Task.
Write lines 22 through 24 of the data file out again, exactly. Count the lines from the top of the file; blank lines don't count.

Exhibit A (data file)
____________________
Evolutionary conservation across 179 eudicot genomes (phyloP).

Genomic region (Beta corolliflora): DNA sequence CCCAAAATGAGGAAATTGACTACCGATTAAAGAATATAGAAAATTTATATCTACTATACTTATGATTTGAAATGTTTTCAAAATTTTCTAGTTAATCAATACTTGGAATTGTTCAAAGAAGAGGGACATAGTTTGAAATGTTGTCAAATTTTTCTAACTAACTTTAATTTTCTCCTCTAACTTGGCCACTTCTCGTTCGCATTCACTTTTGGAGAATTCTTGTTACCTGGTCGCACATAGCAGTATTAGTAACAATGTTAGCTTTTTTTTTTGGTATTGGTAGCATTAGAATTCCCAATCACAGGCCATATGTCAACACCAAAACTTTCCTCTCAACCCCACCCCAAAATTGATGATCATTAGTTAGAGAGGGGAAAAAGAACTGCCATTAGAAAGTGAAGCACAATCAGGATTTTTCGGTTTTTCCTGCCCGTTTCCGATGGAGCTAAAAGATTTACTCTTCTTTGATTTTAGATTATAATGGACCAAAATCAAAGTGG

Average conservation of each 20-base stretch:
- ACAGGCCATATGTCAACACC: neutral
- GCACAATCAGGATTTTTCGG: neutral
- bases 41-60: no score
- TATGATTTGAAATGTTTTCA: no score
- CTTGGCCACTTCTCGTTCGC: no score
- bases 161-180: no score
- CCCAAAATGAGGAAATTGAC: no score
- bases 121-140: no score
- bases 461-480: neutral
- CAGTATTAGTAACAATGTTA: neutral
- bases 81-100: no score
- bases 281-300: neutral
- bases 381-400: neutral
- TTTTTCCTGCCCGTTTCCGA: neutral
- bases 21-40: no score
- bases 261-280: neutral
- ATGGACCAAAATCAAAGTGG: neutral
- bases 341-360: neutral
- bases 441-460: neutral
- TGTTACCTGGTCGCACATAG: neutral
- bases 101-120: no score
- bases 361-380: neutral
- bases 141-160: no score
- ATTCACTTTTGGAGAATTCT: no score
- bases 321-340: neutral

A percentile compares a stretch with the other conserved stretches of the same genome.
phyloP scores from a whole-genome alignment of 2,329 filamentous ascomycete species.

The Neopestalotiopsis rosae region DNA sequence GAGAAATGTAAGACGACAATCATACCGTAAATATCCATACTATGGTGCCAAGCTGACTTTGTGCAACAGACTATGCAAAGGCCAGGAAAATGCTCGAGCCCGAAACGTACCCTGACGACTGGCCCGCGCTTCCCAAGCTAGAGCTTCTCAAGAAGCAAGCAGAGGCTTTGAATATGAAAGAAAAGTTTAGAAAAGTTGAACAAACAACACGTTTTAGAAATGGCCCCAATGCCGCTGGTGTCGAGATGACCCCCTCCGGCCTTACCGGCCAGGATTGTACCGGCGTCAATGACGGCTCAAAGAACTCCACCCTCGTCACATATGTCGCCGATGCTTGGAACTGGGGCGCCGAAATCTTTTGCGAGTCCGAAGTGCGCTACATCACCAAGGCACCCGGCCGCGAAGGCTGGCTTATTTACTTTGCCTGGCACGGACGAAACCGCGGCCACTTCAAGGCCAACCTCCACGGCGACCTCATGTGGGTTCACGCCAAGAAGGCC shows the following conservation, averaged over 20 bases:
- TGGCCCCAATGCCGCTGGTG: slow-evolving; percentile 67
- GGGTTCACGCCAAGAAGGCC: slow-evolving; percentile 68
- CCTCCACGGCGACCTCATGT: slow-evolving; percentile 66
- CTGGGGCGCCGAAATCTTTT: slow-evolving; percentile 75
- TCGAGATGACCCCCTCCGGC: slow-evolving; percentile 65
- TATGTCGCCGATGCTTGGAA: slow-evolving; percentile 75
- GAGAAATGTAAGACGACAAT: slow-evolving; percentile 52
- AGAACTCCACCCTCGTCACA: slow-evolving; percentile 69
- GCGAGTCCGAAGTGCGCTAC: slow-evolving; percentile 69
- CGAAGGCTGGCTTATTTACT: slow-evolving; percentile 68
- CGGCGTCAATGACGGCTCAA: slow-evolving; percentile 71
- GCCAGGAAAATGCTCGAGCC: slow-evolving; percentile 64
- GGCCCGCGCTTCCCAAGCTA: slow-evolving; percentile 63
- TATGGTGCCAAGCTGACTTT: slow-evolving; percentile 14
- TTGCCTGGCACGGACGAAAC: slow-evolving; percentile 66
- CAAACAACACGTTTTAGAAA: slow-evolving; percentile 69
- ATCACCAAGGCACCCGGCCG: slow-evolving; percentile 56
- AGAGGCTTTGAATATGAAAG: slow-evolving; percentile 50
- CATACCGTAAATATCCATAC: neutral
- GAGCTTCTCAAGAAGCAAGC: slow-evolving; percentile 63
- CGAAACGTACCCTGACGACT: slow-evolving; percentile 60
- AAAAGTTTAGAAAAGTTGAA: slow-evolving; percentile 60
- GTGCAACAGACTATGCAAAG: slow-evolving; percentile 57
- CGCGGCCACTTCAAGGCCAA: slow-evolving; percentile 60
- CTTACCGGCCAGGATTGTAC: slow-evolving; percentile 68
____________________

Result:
- bases 441-460: neutral
- TGTTACCTGGTCGCACATAG: neutral
- bases 101-120: no score